Many of the artists decorated their studios in an 'Aesthetic' manner, showing the influence of James Abbott McNeill Whistler. Roberts' use of eucalypts and golden wattle as floral decorations started a fad for gum leaves in the home.
The presence of Roberts, Streeton and Conder at Grosvenor Chambers is reflected in the high number of urban views they included in the 9 by 5 Impression Exhibition.
Roberts first visited Sydney in 1887. There, he met the young Conder, and a strong artistic friendship blossomed. The pair painted together at the beachside suburb of Coogee in early 1888 before Conder joined Roberts on his return trip to Melbourne.
When a severe economic depression hit Melbourne in 1890, Roberts and Streeton moved to Sydney, first setting up camp at Mosman Bay, a small cove of the harbour, before finally settling around the corner at Curlew Camp, which was accessible by the Mosman ferry. Other plen air painters occasionally joined them at Curlew, including prominent art teacher and Heidelberg School supporter Julian Ashton, who resided nearby at the Balmoral artists' camp. Ashton had earlier painted with Conder during the latter's Sydney days, and in 1890, as a trustee of the National Gallery of New South Wales in Sydney, he encouraged the art museum to purchase Streeton's Heidelberg landscape ′Still glides the stream, and shall for ever glide′ (1890)—the first painting by the artist to enter a public gallery. The more sympathetic patronage shown by Ashton and others in Sydney inspired other Melbourne artists to join them.
The National Gallery of Victoria notes:
Sydney became Streeton's subject. The bravura of his crisp brushwork and his trademark blue, the blue that he had used at Heidelberg, were perfectly suited to registering images of the bustling activity on Sydney's blue harbour.
From Sydney, Streeton and Roberts branched out into country New South Wales, where, in the early 1890s, they painted some of their most celebrated works.
Like many of their contemporaries in Europe and North America, members of the Heidelberg School adopted a direct and impressionistic style of painting. They regularly painted landscapes en plein air, and sought to depict daily life. They showed a keen interest in the effects of lighting, and experimented with a variety of brushstroke techniques. Unlike the more radical approach of the French Impressionists, the Heidelberg School painters often maintained some degree of academic emphasis on form, clarity and composition. The latter group had little direct contact with the former; for example, it was not until 1907 that McCubbin saw their works in person, which is reflected in his evolution towards a looser, more abstracted style.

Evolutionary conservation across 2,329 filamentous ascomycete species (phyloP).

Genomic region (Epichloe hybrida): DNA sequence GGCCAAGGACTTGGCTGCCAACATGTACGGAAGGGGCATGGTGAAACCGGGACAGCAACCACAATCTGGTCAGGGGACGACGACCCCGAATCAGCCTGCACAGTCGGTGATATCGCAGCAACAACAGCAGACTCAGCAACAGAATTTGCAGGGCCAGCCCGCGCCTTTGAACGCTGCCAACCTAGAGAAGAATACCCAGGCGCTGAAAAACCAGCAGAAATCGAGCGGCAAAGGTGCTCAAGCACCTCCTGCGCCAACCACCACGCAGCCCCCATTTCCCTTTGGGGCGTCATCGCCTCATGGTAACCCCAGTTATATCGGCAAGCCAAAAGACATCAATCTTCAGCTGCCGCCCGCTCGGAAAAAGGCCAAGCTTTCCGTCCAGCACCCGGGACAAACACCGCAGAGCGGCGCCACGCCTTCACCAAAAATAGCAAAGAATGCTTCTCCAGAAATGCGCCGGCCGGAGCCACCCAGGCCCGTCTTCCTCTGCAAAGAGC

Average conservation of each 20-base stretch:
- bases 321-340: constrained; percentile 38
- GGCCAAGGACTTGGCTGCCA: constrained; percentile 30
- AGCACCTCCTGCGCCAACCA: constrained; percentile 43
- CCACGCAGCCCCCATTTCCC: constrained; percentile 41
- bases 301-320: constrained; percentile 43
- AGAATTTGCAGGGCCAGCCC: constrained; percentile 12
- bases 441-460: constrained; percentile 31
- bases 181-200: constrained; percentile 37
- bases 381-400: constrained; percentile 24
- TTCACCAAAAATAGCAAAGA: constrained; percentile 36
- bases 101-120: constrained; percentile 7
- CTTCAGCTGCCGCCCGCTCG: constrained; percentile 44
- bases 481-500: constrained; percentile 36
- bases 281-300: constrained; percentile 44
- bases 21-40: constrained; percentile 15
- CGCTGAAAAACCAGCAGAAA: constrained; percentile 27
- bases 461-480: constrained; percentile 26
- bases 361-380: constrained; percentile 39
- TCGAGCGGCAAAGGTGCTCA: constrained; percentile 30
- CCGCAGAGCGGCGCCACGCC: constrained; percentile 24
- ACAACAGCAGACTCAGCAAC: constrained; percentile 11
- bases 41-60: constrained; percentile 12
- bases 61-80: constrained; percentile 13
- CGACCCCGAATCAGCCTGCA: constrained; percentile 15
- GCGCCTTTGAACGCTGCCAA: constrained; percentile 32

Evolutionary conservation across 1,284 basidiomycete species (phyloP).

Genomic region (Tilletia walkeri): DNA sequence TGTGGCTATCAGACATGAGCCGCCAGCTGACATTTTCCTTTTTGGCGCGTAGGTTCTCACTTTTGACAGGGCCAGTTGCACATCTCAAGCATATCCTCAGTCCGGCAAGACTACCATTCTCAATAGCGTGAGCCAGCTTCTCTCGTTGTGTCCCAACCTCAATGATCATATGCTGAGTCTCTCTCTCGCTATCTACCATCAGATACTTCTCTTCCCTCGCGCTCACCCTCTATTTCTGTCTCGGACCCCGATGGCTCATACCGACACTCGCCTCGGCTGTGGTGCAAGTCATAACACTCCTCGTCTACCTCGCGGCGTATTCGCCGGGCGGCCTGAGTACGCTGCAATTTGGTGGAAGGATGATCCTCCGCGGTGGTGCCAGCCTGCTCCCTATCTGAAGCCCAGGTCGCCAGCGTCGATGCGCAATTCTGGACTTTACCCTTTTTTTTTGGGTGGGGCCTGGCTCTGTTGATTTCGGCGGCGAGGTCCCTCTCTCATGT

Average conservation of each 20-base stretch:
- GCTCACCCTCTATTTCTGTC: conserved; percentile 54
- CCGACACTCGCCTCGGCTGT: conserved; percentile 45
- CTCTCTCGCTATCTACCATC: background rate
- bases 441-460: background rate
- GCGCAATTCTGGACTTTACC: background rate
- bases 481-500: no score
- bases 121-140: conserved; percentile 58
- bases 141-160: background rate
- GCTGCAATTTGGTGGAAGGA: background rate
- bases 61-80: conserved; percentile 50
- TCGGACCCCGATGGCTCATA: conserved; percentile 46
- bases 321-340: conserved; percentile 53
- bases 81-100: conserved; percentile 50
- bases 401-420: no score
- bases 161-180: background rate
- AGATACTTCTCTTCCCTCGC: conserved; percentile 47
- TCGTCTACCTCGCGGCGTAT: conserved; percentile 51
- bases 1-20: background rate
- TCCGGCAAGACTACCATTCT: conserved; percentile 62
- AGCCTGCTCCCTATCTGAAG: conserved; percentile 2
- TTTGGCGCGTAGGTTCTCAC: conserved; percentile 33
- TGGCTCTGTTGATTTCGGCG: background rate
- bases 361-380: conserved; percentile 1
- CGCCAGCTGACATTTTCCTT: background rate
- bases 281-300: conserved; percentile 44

The Heidelberg School painters were not merely following an international trend, but "were interested in making paintings that looked distinctly Australian". Works of the Heidelberg School are generally viewed as some of the first in Western art to realistically and sensitively depict the Australian landscape as it actually exists. The works of many earlier colonial artists look more like European scenes and do not reflect Australia's harsh sunlight, earthier colours and distinctive vegetation.
Artists associated with the Heidelberg School include:
Writing in 1980, Australian artist and scholar Ian Burn described the Heidelberg School as "mediating the relation to the bush of most people growing up in Australia. ... Perhaps no other local imagery is so much a part of an Australian consciousness and ideological make-up." Their works are known to many Australians through reproductions, appearing in bars and motels, on stamps and as the covers of paperback copies of colonial literature. Heidelberg School artworks are among the most collectible in Australian art; in 1995, the National Gallery of Australia acquired Streeton's Golden Summer, Eaglemont (1889) from a private owner for $3.5 million, then a record price for an Australian painting. McCubbin's Bush Idyll (1893) briefly held the record price for a publicly auctioned Australian painting when it sold at Christie's in 1998 for $2.31 million.
The movement featured in the Australian citizenship test, overseen by former prime minister John Howard in 2007. Such references to history were removed the following year, instead focusing on "the commitments in the pledge rather than being a general knowledge quiz about Australia."
Many period films of the Australian New Wave drew upon the visual style and subject matter of the Heidelberg School. For Picnic at Hanging Rock (1975), director Peter Weir studied the Heidelberg School as a basis for art direction, lighting, and composition. Sunday Too Far Away (1975), set on an outback sheep station, pays homage to Roberts' shearing works, to the extent that Shearing the Rams is recreated within the film. When shooting the landscape in The Chant of Jimmie Blacksmith (1978), cinematographer Ian Baker tried to "make every shot a Tom Roberts". The Getting of Wisdom (1977) and My Brilliant Career (1979) each found inspiration in the Heidelberg School; outback scenes in the latter allude directly to works by Streeton, such as The Selector's Hut.